American nutritionist Justine SanFilippo knows how badly a fad diet can harm your health; she has tried too many to count.”I had no energy, my brain was foggy and I had this weird, metallic taste in my mouth,” she writes of one low-carb diet’s effect. “To this day, we still think all carbs are bad. But we need them for energy. Read at the South China Morning Post.
“Plyos” or plyometrics are exercises involving explosive movements. They are used by athletes to better their performance in sports, especially those hinging on speed and power.
Plyos mimic the motions produced by sports including basketball, volleyball, tennis, football, skiing and boxing. The exercises are perfect for athletes looking to pursue a diligent exercise regime. By featuring rapid-fire movements, plyometrics are capable of jamming a high-intensity workout into a few quick workout sets. Read at the Adrenalist..
So you think you’re fit? If you’re comparing yourself to endurance athlete Dean Karnazes, you may want to think again. He makes even dedicated performers look like couch potatoes.
Time named the LA-raised go-getter of Greek extraction one of the “Top 100 Most Influential People in the World,”Men’s Fitness hailed Karnazes as one of the fittest men on the planet and Wired described him as the “perfect human”.
No athlete comes closer to being superhuman. Besides having completed 50 marathons in 50 days, Karnazes logs 200 miles for a laugh and races in 120-degree heat.
Not bad for a former marketing executive whose idea of competition was once the rat race. A graduate of San Francisco’s McLaren School of Business and Management, he has worked for several Fortune 500 companies. Read more at the Adrenalist..
Forget glugging coffee. When it comes to boosting alertness, nothing beats exercise, judging by recent Canadian-American research confirmed by sporty tycoon Richard Branson.
“Work out,” Branson tells productivity guru Tim Ferriss in Ferriss’ landmark fitness guide The 4-Hour Body, when asked for his top output tip. Branson, who does all kinds of exercise, adds that it gives him at least four extra hours of productivity each day.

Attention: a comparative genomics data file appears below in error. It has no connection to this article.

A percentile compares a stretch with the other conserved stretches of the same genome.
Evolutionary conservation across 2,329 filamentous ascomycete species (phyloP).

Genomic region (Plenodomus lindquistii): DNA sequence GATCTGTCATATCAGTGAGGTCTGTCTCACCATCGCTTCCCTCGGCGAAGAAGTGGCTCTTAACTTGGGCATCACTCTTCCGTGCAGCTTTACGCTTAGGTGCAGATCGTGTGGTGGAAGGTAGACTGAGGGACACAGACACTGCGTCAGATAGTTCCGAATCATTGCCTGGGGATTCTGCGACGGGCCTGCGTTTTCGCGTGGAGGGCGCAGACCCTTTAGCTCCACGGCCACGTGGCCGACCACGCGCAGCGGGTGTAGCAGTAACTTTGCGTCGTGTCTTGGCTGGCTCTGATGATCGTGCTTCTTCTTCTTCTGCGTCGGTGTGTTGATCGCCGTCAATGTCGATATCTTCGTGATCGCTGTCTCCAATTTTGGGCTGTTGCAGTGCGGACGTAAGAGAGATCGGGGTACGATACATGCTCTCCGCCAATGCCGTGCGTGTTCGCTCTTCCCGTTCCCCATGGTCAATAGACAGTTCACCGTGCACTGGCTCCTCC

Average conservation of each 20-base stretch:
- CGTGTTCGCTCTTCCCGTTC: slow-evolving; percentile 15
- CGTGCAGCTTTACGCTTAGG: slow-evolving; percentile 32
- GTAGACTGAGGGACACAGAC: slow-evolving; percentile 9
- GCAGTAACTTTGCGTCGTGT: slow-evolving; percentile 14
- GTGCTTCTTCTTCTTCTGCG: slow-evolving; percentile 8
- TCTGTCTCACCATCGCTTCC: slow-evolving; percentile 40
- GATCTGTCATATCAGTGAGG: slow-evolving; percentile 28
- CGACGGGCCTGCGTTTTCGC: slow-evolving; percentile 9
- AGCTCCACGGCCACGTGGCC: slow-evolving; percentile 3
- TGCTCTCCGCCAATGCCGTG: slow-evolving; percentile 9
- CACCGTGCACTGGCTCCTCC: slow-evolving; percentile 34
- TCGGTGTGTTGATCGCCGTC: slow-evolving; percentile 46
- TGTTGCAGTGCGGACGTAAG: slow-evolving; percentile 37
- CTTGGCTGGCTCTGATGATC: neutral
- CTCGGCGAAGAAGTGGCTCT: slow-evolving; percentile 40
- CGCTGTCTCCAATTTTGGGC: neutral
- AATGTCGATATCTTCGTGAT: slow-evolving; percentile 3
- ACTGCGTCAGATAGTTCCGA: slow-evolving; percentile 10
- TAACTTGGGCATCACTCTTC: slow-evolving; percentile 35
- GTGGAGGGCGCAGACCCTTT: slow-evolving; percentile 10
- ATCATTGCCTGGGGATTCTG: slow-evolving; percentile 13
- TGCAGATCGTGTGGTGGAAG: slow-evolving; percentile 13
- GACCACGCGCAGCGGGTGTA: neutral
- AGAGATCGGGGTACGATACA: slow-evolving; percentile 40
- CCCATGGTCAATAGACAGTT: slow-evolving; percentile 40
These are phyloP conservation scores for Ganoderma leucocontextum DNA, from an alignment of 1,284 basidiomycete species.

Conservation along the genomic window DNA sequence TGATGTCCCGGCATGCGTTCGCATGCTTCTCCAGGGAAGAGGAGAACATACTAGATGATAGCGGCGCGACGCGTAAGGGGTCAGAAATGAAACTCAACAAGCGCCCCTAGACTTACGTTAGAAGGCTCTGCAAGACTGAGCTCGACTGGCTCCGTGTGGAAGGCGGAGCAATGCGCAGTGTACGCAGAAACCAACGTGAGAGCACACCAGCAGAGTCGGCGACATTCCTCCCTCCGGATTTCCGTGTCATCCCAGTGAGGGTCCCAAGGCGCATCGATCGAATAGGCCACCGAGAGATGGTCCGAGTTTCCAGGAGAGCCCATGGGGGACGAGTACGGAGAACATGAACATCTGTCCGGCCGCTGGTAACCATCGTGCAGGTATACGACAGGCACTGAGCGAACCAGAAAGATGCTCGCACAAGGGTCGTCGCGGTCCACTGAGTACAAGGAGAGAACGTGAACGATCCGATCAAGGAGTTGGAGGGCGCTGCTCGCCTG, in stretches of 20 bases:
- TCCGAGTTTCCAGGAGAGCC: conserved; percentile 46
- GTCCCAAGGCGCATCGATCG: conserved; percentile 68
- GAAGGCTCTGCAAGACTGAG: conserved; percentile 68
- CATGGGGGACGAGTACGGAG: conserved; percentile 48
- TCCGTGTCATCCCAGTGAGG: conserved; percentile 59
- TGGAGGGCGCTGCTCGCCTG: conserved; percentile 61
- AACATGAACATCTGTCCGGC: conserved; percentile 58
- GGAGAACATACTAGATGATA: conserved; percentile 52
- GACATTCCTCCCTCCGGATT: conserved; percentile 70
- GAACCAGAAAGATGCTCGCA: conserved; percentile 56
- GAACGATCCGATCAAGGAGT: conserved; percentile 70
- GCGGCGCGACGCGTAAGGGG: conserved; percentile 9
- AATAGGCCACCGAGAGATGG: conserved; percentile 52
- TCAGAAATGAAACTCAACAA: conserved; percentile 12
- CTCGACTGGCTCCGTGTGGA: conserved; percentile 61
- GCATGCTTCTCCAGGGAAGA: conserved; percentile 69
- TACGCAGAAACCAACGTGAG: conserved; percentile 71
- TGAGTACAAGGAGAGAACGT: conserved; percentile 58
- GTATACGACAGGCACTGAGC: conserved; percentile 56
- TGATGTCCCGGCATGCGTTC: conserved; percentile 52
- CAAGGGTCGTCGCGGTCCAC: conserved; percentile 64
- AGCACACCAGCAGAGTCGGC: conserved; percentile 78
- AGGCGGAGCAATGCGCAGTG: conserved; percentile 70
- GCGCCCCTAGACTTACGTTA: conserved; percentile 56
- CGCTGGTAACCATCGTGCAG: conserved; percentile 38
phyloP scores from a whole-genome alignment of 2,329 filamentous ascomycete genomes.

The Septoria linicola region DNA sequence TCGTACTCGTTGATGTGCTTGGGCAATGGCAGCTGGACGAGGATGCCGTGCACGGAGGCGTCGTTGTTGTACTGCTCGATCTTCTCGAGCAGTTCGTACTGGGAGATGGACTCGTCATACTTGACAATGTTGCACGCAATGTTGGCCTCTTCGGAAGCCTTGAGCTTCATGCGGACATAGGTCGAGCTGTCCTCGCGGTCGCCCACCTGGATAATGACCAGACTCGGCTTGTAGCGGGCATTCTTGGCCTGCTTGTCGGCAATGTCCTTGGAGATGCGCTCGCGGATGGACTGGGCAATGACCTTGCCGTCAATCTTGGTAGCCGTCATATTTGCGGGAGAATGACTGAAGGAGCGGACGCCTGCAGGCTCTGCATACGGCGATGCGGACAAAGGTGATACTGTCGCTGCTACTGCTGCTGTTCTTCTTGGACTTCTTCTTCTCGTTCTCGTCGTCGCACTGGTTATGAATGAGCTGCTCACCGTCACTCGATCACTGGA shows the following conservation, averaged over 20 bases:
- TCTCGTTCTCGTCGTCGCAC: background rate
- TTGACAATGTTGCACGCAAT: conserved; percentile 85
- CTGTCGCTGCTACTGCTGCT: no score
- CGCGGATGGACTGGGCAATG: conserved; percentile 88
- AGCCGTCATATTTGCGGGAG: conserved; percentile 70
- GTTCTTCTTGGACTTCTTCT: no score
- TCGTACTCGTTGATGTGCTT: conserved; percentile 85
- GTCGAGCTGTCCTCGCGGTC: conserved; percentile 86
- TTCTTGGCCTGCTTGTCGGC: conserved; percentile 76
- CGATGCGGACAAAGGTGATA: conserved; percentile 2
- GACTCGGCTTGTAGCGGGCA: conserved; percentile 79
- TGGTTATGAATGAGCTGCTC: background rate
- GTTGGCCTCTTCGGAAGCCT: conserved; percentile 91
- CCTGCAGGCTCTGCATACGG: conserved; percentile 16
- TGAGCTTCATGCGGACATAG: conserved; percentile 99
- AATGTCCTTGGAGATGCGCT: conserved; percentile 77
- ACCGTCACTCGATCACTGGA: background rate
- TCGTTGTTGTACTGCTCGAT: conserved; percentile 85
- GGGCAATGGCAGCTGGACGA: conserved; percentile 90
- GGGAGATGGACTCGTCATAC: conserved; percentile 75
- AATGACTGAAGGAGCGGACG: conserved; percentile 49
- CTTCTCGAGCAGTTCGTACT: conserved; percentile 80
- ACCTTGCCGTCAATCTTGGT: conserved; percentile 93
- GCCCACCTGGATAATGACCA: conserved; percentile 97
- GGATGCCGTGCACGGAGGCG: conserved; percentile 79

Read more at the Sydney Morning Herald..
Look at your hands. Is your ring finger – the fourth, counting the thumb – longer than the index finger?
If so, and you are male, good for you. That is a sign of high testosterone, or T: the hormone that influences your energy, libido, muscle size and strength. Testosterone may even help you think more sharply. In fact, testosterone lies at the heart of desire, ambition, even history, according to a website devoted to it, T-nation.com. Read more at the Adrenalist.
The searing sun refuses to duck under the treetops. I have already broken a sweat after jogging a short way from the meeting point at Bulldog Gym across a zebra crossing and onto the path that loops around the former cemetery known as Pioneer Memorial Park.
Still, it feels great to be in the open after being stuck indoors doing nothing more active than stroking a touch pad. In each hand I am carrying a furry, green two-kilogram barbell – the combined weight helps get my heart rate up as I chase the burly figure leading the pack. The group is made up of an equal number of men and women. We run the gamut from teens to fortysomethings.
So far not a punch has been thrown but the aerobic side of this “cardio-boxing” session is still pushing me. As I soon find out, the session is less about boxing and more about the cardio side of things. Read more at the Sydney Morning Herald…